Pictures of a new daughter bring joy on Father’s Day |

Pictures of a new daughter bring joy on Father’s Day

Andrew Gmerek

There is a belief in China that everyone is born with an invisible red thread attaching him or her to the people who will eventually become part of their lives. It is said that these threads might stretch or twist, but they will never break, and I believe this to be true.I’ve felt, first hand, the tug of these threads in my life. At no time are they more evident to me than during what the international adoption community calls Match Day.On June 8, my family’s most recent Match Day, the red thread that ties my wife Beverly, my daughter Isabell and myself together snapped taunt when we received the first pictures of Gao Jie Gu – soon to be Lydia Gao Jie Gu Gmerek – our new daughter from China.

I guess for those who have never experienced a Match Day, it’s hard to describe the absolute joy, surprise and wonder that accompanies the moment when parents receive the first information and photographs of their new child.I’ve had some people suppose that it’s like the day a couple receives a first ultrasound picture of their baby in the womb, but, I think this description is wrong. To me, it’s much like saying, “It tastes like chicken” when describing a new or amazing food. It just misses the special magic and the shear joy of Match Day. A joy, I might add, that you only experience when you adopt.Which is funny when you think about it, because Match Day isn’t tangibly that big a deal. The file on your new baby usually imparts only basic information like height, weight, age and location of the child.The pictures … well, let’s just say I’ve never seen one with the child smiling. They look more like mug shots or photos of prisoners of war than baby pictures.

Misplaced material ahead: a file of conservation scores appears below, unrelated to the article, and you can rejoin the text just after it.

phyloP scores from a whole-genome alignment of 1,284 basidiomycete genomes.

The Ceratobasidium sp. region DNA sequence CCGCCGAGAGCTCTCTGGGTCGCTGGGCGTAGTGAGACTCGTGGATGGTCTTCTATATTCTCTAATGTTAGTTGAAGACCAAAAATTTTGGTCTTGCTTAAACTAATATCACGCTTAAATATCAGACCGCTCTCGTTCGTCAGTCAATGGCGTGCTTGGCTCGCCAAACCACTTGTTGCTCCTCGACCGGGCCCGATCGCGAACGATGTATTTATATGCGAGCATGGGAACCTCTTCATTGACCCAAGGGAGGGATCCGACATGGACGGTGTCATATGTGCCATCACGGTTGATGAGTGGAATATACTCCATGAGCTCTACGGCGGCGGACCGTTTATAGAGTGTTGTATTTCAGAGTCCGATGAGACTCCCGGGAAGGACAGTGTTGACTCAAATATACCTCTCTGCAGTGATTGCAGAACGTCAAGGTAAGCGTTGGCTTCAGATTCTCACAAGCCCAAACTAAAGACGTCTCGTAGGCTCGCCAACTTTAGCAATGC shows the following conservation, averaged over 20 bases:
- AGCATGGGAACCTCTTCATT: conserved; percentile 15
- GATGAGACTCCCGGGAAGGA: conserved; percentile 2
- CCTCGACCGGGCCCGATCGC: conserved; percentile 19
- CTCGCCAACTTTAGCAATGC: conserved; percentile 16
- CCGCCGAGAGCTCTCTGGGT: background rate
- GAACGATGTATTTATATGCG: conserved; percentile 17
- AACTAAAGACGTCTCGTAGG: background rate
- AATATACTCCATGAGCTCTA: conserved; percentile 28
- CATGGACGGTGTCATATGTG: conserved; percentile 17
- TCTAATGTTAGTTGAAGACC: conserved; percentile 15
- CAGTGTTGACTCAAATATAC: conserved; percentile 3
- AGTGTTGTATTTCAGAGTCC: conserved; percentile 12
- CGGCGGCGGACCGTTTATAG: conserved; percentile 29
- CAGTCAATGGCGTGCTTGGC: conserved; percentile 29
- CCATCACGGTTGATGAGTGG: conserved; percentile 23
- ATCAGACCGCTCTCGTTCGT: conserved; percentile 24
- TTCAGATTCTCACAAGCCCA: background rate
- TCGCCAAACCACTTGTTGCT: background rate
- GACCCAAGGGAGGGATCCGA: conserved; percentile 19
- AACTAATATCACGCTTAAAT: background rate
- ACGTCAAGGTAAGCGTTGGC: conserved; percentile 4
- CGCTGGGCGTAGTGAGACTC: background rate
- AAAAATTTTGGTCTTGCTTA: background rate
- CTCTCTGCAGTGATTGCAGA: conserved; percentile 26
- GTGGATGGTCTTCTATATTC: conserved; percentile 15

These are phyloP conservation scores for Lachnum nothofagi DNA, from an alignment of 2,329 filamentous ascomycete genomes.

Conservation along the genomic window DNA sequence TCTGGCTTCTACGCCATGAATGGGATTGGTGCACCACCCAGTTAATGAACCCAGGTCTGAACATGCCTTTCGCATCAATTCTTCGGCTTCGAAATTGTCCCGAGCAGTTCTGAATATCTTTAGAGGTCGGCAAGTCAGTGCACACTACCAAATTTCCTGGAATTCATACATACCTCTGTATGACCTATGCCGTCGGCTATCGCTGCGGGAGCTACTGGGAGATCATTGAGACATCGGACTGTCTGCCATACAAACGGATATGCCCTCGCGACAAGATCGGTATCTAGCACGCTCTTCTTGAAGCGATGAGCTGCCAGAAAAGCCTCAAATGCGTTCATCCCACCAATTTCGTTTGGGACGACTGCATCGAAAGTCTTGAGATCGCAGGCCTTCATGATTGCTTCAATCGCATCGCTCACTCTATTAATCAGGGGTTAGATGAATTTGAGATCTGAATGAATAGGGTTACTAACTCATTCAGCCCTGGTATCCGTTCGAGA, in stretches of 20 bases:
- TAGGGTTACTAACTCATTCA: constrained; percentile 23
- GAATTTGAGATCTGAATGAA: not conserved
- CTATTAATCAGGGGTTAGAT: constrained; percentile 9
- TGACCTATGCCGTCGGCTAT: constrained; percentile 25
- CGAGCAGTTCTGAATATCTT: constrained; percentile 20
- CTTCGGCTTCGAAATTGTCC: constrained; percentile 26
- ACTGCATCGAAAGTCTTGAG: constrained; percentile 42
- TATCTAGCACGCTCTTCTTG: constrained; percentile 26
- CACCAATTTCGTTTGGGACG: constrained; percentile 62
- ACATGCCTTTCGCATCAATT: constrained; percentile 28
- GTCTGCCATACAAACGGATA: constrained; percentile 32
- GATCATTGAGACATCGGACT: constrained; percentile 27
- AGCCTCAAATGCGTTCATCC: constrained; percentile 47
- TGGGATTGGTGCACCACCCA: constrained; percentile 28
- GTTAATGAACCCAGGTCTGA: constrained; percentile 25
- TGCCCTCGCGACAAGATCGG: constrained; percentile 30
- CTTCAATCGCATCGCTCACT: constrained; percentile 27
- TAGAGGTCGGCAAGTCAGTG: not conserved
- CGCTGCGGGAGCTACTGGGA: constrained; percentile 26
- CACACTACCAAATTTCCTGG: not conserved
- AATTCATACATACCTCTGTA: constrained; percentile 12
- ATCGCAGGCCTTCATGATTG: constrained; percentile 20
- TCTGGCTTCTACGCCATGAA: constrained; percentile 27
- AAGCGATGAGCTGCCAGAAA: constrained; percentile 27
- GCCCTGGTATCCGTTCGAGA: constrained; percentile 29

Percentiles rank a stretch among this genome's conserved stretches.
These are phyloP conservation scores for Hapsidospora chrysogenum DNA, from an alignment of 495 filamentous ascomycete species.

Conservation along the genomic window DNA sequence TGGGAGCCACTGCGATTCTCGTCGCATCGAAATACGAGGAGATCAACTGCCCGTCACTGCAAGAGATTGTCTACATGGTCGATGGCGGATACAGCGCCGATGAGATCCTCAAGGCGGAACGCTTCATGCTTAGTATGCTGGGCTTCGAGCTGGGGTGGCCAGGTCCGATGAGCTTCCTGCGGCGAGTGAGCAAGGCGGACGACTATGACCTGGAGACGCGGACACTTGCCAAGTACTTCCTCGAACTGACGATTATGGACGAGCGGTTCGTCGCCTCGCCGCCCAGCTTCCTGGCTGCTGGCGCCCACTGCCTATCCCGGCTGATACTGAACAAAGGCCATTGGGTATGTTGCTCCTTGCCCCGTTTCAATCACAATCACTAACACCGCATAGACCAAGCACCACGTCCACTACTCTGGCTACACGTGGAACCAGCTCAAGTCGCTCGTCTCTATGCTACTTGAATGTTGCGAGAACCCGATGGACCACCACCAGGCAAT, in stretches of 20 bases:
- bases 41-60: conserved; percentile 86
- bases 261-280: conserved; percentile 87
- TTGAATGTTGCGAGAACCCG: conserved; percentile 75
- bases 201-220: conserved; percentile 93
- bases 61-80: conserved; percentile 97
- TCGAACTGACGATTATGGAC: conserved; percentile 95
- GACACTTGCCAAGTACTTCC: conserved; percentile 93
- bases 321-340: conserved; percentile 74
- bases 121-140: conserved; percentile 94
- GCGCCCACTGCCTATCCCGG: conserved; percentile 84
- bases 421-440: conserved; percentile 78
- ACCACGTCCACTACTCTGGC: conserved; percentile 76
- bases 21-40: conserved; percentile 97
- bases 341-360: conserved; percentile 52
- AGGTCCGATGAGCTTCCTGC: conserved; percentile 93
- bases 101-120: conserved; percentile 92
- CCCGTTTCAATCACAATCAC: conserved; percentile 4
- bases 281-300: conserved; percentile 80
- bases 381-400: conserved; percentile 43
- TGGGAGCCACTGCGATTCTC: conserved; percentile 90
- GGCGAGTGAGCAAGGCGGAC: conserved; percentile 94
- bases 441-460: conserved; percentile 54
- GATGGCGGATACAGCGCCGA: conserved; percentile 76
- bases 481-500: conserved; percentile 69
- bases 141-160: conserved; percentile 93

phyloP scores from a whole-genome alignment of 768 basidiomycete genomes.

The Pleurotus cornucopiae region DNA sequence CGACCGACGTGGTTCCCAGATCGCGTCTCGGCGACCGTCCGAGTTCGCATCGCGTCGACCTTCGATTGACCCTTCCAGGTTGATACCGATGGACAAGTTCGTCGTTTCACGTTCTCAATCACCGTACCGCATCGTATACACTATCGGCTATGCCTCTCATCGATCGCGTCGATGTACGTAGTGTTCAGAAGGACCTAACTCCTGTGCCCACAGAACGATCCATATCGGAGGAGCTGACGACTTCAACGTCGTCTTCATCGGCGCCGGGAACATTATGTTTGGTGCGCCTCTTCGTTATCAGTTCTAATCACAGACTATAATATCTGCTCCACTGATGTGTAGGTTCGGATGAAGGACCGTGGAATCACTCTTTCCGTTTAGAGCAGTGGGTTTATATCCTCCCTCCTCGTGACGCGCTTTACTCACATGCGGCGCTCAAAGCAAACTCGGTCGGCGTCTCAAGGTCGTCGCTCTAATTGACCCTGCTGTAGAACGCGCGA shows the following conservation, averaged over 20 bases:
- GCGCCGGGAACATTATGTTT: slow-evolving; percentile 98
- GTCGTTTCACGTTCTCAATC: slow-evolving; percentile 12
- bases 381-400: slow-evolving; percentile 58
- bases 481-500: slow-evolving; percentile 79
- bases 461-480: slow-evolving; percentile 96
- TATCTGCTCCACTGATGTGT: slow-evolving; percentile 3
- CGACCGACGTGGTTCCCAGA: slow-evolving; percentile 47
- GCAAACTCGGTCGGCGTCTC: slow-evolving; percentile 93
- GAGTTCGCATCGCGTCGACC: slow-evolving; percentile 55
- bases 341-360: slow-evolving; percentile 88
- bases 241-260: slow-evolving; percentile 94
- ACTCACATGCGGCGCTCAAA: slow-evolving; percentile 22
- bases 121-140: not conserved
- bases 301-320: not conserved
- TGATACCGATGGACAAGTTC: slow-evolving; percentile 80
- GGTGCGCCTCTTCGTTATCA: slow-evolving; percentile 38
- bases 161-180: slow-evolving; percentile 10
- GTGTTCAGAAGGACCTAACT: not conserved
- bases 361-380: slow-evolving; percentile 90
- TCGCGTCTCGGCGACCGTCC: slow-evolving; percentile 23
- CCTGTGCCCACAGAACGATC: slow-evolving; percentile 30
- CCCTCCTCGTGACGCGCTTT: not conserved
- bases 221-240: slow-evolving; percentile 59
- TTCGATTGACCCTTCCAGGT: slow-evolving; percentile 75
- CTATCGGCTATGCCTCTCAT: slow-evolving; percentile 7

And Lydia’s photographs are no exception. Her pictures were taken in February so she’s wearing at least 10 layers of clothes. She’s sporting a confused frown on her chubby, albeit, sweet face and her hair style, I’m sad to say, closely resembles mine before I shaved off all my hair.With big tufts of black locks on each side of her head and none in the middle, she looks more like a friar or Chairman Mao than a little girl.But still, truth be told, she’s about as beautiful as a baby gets in less than a year of life and my being her father has no influence on my opinion.Even with all these quirks, there is nothing, except possibly marrying the woman you love, that is half as exciting as seeing your new baby for the first time. You plan, work, save, hope, dream and fill out forms and more forms and some forms for the forms topped off with a healthy pile of forms, and then one day an adoption agency representative calls and says that the packet of information on your new daughter has finally arrived in the United States. And your world changes forever.

With Father’s Day just two days away, my celebration this year is going to be twice as grand as it was last year. With my daughter Isabell by my side and my daughter Lydia’s picture in my pocket, I’ll experience the kind of joy that can only be described as God’s way of loaning me a small piece of heaven in advance.And when Lydia finally arrives, well, that small piece of heaven will blossom into a fine piece of happiness real estate.Andrew Gmerek writes a Friday column. He can be reached at

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